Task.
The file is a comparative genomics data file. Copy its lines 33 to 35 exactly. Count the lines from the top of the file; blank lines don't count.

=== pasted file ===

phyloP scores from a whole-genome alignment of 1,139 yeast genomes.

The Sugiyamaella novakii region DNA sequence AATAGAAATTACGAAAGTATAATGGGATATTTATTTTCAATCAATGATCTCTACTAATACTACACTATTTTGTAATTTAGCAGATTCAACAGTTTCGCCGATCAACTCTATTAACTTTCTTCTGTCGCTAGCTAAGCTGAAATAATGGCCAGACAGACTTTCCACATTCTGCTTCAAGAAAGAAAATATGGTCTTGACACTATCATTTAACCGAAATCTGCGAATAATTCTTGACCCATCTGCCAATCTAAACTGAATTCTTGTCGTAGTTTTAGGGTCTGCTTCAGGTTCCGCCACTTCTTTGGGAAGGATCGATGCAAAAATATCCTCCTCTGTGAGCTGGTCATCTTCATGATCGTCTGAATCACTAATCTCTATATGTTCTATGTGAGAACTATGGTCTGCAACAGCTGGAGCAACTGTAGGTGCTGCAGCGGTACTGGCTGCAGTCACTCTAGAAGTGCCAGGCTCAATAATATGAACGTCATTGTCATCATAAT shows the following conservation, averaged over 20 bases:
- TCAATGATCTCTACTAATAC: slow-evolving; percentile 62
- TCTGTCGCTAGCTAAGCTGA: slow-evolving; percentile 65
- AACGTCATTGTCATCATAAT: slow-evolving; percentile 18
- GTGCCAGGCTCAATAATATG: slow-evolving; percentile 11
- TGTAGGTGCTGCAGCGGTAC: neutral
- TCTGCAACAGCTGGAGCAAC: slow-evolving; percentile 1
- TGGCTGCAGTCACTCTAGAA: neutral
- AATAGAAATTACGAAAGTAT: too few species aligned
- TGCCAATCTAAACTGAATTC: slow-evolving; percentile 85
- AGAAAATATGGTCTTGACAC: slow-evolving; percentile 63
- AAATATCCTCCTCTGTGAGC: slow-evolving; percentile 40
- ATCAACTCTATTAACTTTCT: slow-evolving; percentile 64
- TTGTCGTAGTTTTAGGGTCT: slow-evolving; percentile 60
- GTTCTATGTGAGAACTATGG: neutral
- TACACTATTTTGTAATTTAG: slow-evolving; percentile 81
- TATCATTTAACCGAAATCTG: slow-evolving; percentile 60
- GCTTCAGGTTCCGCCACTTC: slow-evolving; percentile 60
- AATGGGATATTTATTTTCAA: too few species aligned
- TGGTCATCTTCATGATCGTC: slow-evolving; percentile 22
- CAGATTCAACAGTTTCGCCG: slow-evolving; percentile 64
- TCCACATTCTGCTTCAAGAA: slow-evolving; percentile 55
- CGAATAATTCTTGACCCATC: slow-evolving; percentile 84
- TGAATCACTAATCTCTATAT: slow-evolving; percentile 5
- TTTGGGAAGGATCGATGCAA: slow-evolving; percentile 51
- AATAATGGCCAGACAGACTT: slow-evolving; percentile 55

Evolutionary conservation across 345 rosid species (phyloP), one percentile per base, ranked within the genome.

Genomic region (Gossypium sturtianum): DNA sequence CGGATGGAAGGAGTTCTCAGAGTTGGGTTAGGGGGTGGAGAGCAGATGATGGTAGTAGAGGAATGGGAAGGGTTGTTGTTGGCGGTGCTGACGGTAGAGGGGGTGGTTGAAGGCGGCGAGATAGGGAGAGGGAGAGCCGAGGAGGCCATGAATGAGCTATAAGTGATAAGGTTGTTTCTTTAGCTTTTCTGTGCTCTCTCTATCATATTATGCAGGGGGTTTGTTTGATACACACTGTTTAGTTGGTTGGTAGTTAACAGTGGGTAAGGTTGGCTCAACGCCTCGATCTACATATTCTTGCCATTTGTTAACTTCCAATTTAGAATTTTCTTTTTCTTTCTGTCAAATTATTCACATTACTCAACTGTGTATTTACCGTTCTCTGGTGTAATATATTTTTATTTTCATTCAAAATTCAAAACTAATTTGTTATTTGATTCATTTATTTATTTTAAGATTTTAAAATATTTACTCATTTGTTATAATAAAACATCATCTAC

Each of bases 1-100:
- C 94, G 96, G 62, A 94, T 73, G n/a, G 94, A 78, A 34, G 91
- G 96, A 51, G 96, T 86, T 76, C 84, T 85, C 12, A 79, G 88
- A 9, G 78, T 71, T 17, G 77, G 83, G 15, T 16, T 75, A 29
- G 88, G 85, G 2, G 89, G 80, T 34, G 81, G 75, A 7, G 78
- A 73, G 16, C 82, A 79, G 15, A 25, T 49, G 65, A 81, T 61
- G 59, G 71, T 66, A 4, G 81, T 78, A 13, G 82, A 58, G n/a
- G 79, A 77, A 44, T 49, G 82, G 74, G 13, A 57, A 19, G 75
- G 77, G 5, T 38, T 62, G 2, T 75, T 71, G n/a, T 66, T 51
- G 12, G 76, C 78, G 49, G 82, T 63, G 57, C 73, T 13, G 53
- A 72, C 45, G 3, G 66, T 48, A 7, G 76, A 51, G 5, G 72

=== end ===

- A 9, G 78, T 71, T 17, G 77, G 83, G 15, T 16, T 75, A 29
- G 88, G 85, G 2, G 89, G 80, T 34, G 81, G 75, A 7, G 78
- A 73, G 16, C 82, A 79, G 15, A 25, T 49, G 65, A 81, T 61